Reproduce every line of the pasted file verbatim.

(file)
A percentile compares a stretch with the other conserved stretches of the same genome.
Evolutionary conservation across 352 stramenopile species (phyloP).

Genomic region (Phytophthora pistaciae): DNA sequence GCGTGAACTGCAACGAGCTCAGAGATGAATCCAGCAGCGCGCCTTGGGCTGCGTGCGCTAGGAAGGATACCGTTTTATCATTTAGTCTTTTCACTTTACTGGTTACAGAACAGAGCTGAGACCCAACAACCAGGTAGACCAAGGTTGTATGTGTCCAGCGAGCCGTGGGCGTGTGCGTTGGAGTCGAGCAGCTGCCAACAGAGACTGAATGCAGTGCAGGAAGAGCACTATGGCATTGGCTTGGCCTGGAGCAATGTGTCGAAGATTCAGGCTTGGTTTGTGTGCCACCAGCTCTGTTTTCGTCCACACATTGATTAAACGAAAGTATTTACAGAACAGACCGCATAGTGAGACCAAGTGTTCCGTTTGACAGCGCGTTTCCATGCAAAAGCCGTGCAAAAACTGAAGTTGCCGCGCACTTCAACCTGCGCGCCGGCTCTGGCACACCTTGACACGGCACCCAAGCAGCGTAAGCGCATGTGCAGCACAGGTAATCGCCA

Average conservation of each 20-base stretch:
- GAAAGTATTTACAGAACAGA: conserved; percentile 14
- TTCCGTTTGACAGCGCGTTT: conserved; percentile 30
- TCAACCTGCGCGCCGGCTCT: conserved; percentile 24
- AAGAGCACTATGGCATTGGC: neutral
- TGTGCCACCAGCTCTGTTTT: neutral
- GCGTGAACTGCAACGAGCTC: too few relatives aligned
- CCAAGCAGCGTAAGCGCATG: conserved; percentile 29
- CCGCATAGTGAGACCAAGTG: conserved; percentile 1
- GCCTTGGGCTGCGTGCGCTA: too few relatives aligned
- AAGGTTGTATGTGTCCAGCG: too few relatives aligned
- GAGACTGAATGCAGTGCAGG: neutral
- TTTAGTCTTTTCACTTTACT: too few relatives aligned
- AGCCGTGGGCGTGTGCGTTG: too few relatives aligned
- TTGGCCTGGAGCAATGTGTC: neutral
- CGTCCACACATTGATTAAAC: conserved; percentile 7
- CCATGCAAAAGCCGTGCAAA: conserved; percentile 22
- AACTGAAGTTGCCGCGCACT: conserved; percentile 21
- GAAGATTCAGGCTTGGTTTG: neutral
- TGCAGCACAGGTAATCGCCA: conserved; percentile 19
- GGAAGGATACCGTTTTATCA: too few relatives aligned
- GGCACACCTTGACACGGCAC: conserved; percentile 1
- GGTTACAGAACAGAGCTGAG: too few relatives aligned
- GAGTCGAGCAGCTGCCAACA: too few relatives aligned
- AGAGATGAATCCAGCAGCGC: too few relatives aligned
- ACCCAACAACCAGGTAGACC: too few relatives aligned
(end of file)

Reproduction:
A percentile compares a stretch with the other conserved stretches of the same genome.
Evolutionary conservation across 352 stramenopile species (phyloP).

Genomic region (Phytophthora pistaciae): DNA sequence GCGTGAACTGCAACGAGCTCAGAGATGAATCCAGCAGCGCGCCTTGGGCTGCGTGCGCTAGGAAGGATACCGTTTTATCATTTAGTCTTTTCACTTTACTGGTTACAGAACAGAGCTGAGACCCAACAACCAGGTAGACCAAGGTTGTATGTGTCCAGCGAGCCGTGGGCGTGTGCGTTGGAGTCGAGCAGCTGCCAACAGAGACTGAATGCAGTGCAGGAAGAGCACTATGGCATTGGCTTGGCCTGGAGCAATGTGTCGAAGATTCAGGCTTGGTTTGTGTGCCACCAGCTCTGTTTTCGTCCACACATTGATTAAACGAAAGTATTTACAGAACAGACCGCATAGTGAGACCAAGTGTTCCGTTTGACAGCGCGTTTCCATGCAAAAGCCGTGCAAAAACTGAAGTTGCCGCGCACTTCAACCTGCGCGCCGGCTCTGGCACACCTTGACACGGCACCCAAGCAGCGTAAGCGCATGTGCAGCACAGGTAATCGCCA

Average conservation of each 20-base stretch:
- GAAAGTATTTACAGAACAGA: conserved; percentile 14
- TTCCGTTTGACAGCGCGTTT: conserved; percentile 30
- TCAACCTGCGCGCCGGCTCT: conserved; percentile 24
- AAGAGCACTATGGCATTGGC: neutral
- TGTGCCACCAGCTCTGTTTT: neutral
- GCGTGAACTGCAACGAGCTC: too few relatives aligned
- CCAAGCAGCGTAAGCGCATG: conserved; percentile 29
- CCGCATAGTGAGACCAAGTG: conserved; percentile 1
- GCCTTGGGCTGCGTGCGCTA: too few relatives aligned
- AAGGTTGTATGTGTCCAGCG: too few relatives aligned
- GAGACTGAATGCAGTGCAGG: neutral
- TTTAGTCTTTTCACTTTACT: too few relatives aligned
- AGCCGTGGGCGTGTGCGTTG: too few relatives aligned
- TTGGCCTGGAGCAATGTGTC: neutral
- CGTCCACACATTGATTAAAC: conserved; percentile 7
- CCATGCAAAAGCCGTGCAAA: conserved; percentile 22
- AACTGAAGTTGCCGCGCACT: conserved; percentile 21
- GAAGATTCAGGCTTGGTTTG: neutral
- TGCAGCACAGGTAATCGCCA: conserved; percentile 19
- GGAAGGATACCGTTTTATCA: too few relatives aligned
- GGCACACCTTGACACGGCAC: conserved; percentile 1
- GGTTACAGAACAGAGCTGAG: too few relatives aligned
- GAGTCGAGCAGCTGCCAACA: too few relatives aligned
- AGAGATGAATCCAGCAGCGC: too few relatives aligned
- ACCCAACAACCAGGTAGACC: too few relatives aligned